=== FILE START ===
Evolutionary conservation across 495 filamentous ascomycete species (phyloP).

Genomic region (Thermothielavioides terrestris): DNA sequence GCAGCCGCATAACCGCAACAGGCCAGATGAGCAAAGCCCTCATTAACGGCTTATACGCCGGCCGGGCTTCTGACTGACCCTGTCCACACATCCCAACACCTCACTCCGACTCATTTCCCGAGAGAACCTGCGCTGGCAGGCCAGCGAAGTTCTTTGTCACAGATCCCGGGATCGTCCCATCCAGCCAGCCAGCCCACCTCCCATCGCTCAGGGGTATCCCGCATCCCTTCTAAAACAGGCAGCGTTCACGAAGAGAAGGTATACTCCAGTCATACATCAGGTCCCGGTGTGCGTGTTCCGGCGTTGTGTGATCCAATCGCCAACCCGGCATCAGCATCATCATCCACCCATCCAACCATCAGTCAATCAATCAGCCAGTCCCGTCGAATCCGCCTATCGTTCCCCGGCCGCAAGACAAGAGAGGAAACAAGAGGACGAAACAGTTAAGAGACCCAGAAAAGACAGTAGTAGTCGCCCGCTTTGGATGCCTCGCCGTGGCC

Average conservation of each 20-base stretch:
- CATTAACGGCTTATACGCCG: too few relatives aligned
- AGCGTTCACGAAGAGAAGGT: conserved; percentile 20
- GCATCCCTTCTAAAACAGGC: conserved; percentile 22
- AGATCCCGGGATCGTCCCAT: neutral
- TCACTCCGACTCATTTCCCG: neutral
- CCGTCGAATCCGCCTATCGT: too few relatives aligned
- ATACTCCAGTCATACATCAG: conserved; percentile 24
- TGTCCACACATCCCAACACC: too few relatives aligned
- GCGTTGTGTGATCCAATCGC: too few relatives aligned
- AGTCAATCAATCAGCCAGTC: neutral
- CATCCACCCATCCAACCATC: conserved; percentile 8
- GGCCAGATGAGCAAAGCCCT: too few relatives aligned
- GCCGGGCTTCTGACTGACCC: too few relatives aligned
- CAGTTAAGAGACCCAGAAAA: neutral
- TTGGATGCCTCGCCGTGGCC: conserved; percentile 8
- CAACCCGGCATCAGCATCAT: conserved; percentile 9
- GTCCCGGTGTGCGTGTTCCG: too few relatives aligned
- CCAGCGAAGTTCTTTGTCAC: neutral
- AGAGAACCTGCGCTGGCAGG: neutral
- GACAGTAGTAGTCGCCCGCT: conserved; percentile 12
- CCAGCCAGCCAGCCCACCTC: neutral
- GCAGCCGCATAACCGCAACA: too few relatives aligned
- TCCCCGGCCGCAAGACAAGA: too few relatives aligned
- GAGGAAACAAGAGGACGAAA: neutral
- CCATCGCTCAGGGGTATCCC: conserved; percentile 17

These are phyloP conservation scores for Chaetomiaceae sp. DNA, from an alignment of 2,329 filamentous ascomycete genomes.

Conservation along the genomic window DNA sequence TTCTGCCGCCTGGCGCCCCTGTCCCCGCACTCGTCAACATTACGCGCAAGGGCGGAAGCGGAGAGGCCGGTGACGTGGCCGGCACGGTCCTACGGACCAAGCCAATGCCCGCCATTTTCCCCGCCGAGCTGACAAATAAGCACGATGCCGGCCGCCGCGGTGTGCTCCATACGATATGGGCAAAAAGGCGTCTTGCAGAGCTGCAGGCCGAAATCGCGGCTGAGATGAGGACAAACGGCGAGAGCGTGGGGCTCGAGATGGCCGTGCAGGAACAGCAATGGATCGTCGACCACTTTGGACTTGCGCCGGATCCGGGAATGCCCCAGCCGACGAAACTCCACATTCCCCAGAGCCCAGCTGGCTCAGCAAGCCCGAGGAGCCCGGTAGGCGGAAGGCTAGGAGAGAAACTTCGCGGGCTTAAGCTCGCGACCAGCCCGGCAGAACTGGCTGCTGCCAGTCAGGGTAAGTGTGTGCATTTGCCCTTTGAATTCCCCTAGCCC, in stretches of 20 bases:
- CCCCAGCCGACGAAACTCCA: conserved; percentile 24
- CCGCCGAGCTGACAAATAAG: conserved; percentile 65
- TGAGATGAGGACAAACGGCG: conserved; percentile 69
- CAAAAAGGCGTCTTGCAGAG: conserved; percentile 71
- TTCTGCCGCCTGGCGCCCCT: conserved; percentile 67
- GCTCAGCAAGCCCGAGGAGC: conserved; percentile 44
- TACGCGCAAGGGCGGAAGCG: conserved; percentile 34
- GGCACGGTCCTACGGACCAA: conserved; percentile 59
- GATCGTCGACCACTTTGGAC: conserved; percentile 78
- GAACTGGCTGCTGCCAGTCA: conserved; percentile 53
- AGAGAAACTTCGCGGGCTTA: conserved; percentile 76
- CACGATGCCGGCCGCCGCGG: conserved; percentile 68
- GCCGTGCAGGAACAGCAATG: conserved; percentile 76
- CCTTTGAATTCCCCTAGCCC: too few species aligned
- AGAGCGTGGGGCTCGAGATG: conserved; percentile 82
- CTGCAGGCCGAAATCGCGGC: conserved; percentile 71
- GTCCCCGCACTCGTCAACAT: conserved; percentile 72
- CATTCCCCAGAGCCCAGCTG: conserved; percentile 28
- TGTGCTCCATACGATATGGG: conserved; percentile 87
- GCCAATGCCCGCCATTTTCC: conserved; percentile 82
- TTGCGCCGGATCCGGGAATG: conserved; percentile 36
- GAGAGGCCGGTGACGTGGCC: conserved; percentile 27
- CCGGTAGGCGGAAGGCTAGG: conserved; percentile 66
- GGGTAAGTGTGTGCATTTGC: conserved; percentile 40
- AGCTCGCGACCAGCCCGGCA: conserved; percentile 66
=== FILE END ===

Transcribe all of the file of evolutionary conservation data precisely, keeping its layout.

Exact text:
Evolutionary conservation across 495 filamentous ascomycete species (phyloP).

Genomic region (Thermothielavioides terrestris): DNA sequence GCAGCCGCATAACCGCAACAGGCCAGATGAGCAAAGCCCTCATTAACGGCTTATACGCCGGCCGGGCTTCTGACTGACCCTGTCCACACATCCCAACACCTCACTCCGACTCATTTCCCGAGAGAACCTGCGCTGGCAGGCCAGCGAAGTTCTTTGTCACAGATCCCGGGATCGTCCCATCCAGCCAGCCAGCCCACCTCCCATCGCTCAGGGGTATCCCGCATCCCTTCTAAAACAGGCAGCGTTCACGAAGAGAAGGTATACTCCAGTCATACATCAGGTCCCGGTGTGCGTGTTCCGGCGTTGTGTGATCCAATCGCCAACCCGGCATCAGCATCATCATCCACCCATCCAACCATCAGTCAATCAATCAGCCAGTCCCGTCGAATCCGCCTATCGTTCCCCGGCCGCAAGACAAGAGAGGAAACAAGAGGACGAAACAGTTAAGAGACCCAGAAAAGACAGTAGTAGTCGCCCGCTTTGGATGCCTCGCCGTGGCC

Average conservation of each 20-base stretch:
- CATTAACGGCTTATACGCCG: too few relatives aligned
- AGCGTTCACGAAGAGAAGGT: conserved; percentile 20
- GCATCCCTTCTAAAACAGGC: conserved; percentile 22
- AGATCCCGGGATCGTCCCAT: neutral
- TCACTCCGACTCATTTCCCG: neutral
- CCGTCGAATCCGCCTATCGT: too few relatives aligned
- ATACTCCAGTCATACATCAG: conserved; percentile 24
- TGTCCACACATCCCAACACC: too few relatives aligned
- GCGTTGTGTGATCCAATCGC: too few relatives aligned
- AGTCAATCAATCAGCCAGTC: neutral
- CATCCACCCATCCAACCATC: conserved; percentile 8
- GGCCAGATGAGCAAAGCCCT: too few relatives aligned
- GCCGGGCTTCTGACTGACCC: too few relatives aligned
- CAGTTAAGAGACCCAGAAAA: neutral
- TTGGATGCCTCGCCGTGGCC: conserved; percentile 8
- CAACCCGGCATCAGCATCAT: conserved; percentile 9
- GTCCCGGTGTGCGTGTTCCG: too few relatives aligned
- CCAGCGAAGTTCTTTGTCAC: neutral
- AGAGAACCTGCGCTGGCAGG: neutral
- GACAGTAGTAGTCGCCCGCT: conserved; percentile 12
- CCAGCCAGCCAGCCCACCTC: neutral
- GCAGCCGCATAACCGCAACA: too few relatives aligned
- TCCCCGGCCGCAAGACAAGA: too few relatives aligned
- GAGGAAACAAGAGGACGAAA: neutral
- CCATCGCTCAGGGGTATCCC: conserved; percentile 17

These are phyloP conservation scores for Chaetomiaceae sp. DNA, from an alignment of 2,329 filamentous ascomycete genomes.

Conservation along the genomic window DNA sequence TTCTGCCGCCTGGCGCCCCTGTCCCCGCACTCGTCAACATTACGCGCAAGGGCGGAAGCGGAGAGGCCGGTGACGTGGCCGGCACGGTCCTACGGACCAAGCCAATGCCCGCCATTTTCCCCGCCGAGCTGACAAATAAGCACGATGCCGGCCGCCGCGGTGTGCTCCATACGATATGGGCAAAAAGGCGTCTTGCAGAGCTGCAGGCCGAAATCGCGGCTGAGATGAGGACAAACGGCGAGAGCGTGGGGCTCGAGATGGCCGTGCAGGAACAGCAATGGATCGTCGACCACTTTGGACTTGCGCCGGATCCGGGAATGCCCCAGCCGACGAAACTCCACATTCCCCAGAGCCCAGCTGGCTCAGCAAGCCCGAGGAGCCCGGTAGGCGGAAGGCTAGGAGAGAAACTTCGCGGGCTTAAGCTCGCGACCAGCCCGGCAGAACTGGCTGCTGCCAGTCAGGGTAAGTGTGTGCATTTGCCCTTTGAATTCCCCTAGCCC, in stretches of 20 bases:
- CCCCAGCCGACGAAACTCCA: conserved; percentile 24
- CCGCCGAGCTGACAAATAAG: conserved; percentile 65
- TGAGATGAGGACAAACGGCG: conserved; percentile 69
- CAAAAAGGCGTCTTGCAGAG: conserved; percentile 71
- TTCTGCCGCCTGGCGCCCCT: conserved; percentile 67
- GCTCAGCAAGCCCGAGGAGC: conserved; percentile 44
- TACGCGCAAGGGCGGAAGCG: conserved; percentile 34
- GGCACGGTCCTACGGACCAA: conserved; percentile 59
- GATCGTCGACCACTTTGGAC: conserved; percentile 78
- GAACTGGCTGCTGCCAGTCA: conserved; percentile 53
- AGAGAAACTTCGCGGGCTTA: conserved; percentile 76
- CACGATGCCGGCCGCCGCGG: conserved; percentile 68
- GCCGTGCAGGAACAGCAATG: conserved; percentile 76
- CCTTTGAATTCCCCTAGCCC: too few species aligned
- AGAGCGTGGGGCTCGAGATG: conserved; percentile 82
- CTGCAGGCCGAAATCGCGGC: conserved; percentile 71
- GTCCCCGCACTCGTCAACAT: conserved; percentile 72
- CATTCCCCAGAGCCCAGCTG: conserved; percentile 28
- TGTGCTCCATACGATATGGG: conserved; percentile 87
- GCCAATGCCCGCCATTTTCC: conserved; percentile 82
- TTGCGCCGGATCCGGGAATG: conserved; percentile 36
- GAGAGGCCGGTGACGTGGCC: conserved; percentile 27
- CCGGTAGGCGGAAGGCTAGG: conserved; percentile 66
- GGGTAAGTGTGTGCATTTGC: conserved; percentile 40
- AGCTCGCGACCAGCCCGGCA: conserved; percentile 66